Judges Prosecution Can’t End Judicial Corruption, Says Ex-Ekiti AG
Posted: 27/Dec/2016

THE prosecution of some judges and other court’s officials is incapable of eradicating corruption in the judiciary, a former Attorney General and Commissioner for Justice in Ekiti State, Olawale Fapodunda, has said.

Fapodunda, who faulted the Federal Government’s approach to tackling corruption in the judiciary, said the present measure, driven solely by the Executive, was individualistic and could be counter-productive.

He suggested a more robust approach, requiring collaboration between all arms of government, with the aim of evolving a holistic solution capable of addressing the various challenges plaguing the judiciary.

Fapohunda spoke in Abuja while delivering an annual lecture. The lecture, with the theme: “Role of the media in enhancing the campaign for human rights protection in Nigeria,” was held with support from the National Human Rights Commission (NHRC).

The former Ekiti AG said the failure of the government to address the challenges in the criminal justice system accounts for increasing cases of rights abuses. He noted that until the various institutions within the criminal justice system – the courts, the prison service and the police – were fully reformed, to allow for optimal performance, the problem of rights abuses will persist.

“I will not be saying anything new by saying that the failure of our criminal justice system and the tragic state of our criminal justice institutions have been largely responsible for the unprecedented level of criminality that today constitutes a growing threat to the enjoyment of the human rights by Nigerians – including the most fundamental rights to life. The need to focus on prevention and strengthening the criminal justice response to all forms of criminality, including terrorism, has become an increasing priority.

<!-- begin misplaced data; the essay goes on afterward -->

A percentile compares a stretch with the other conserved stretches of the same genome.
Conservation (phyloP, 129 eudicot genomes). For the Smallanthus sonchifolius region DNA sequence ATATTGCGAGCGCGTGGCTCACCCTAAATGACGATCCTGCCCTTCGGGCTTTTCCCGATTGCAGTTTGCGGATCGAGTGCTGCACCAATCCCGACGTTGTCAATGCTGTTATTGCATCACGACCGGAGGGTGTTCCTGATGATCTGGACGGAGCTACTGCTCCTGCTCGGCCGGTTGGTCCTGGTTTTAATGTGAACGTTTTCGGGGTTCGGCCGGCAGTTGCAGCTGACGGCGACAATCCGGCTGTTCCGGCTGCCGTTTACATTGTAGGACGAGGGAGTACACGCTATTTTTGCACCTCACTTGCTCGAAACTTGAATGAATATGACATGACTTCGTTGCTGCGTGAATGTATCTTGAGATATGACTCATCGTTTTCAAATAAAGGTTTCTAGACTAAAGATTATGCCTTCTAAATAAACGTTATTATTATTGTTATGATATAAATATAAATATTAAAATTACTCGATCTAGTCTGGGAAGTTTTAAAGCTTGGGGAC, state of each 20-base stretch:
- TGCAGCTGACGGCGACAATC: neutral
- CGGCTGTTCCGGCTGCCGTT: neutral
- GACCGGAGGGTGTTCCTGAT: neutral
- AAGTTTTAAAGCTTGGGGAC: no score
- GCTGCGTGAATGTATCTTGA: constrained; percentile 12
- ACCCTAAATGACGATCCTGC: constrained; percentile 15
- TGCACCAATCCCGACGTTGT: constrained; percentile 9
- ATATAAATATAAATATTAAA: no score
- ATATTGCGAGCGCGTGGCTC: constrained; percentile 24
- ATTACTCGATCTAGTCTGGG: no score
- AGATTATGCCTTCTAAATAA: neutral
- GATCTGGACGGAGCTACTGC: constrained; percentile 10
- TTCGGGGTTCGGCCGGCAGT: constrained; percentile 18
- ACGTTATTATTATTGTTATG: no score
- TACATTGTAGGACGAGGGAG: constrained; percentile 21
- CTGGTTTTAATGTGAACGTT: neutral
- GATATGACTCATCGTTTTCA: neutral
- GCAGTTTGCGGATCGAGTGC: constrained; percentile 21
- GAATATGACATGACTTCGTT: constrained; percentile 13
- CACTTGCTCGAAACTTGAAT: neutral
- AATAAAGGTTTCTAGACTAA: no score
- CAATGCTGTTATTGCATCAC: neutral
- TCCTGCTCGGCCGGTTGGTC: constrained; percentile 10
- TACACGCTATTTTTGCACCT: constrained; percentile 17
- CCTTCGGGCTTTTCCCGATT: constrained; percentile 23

“An important institution in this regard is our judiciary. The biggest news in 2016 is the arrest and ongoing prosecution of a number of judicial officers. You know better than I do that our judiciary faces certain inherent problems, which show the weaknesses and defects of the system. These require immediate reforms. Corruption is just one of these challenges. Judicial corruption is not simply about judges taking bribes, it includes all forms of inappropriate influence that may damage the impartiality of justice. A judgment or court order that does not follow judicial precedent or is inherently defective can be prima facie evidence of corruption. Other challenges include the backlog of pending cases in all our courts, the use of archaic systems, poor infrastructure and limited recognition of lower courts.

“To be sure, I am yet to see how the prosecution of these judges will fundamentally change the reality of our court system. Fighting judicial corruption is a good idea, but a Judiciary that frequently goes cap in hand to the Executive for funding, even for the most basic of its needs, cannot, by any stretch of imagination, inspire citizens’ confidence,” Fagbohungbe said.

Acting Executive Secretary of the NHRC Mrs. Oti Ovrawah argued that most Nigerian still did not understand what constitute human rights, which accounts for why some senior lawyers could query the involvement of the NHRC in election matters.

Mrs. Ovrawah, who was represented by a senior official of the commission, Wahab Oyedokun, said the opposition to the NHRC’s reports on indicted electoral offenders, released earlier in the year, was because people did not know that acts of violence, thuggery, snatching of ballot boxes, among others deny the electorate their right to peacefully participate in the process of choosing their leaders.

By Eric Ikhilae

Get Free Email Updates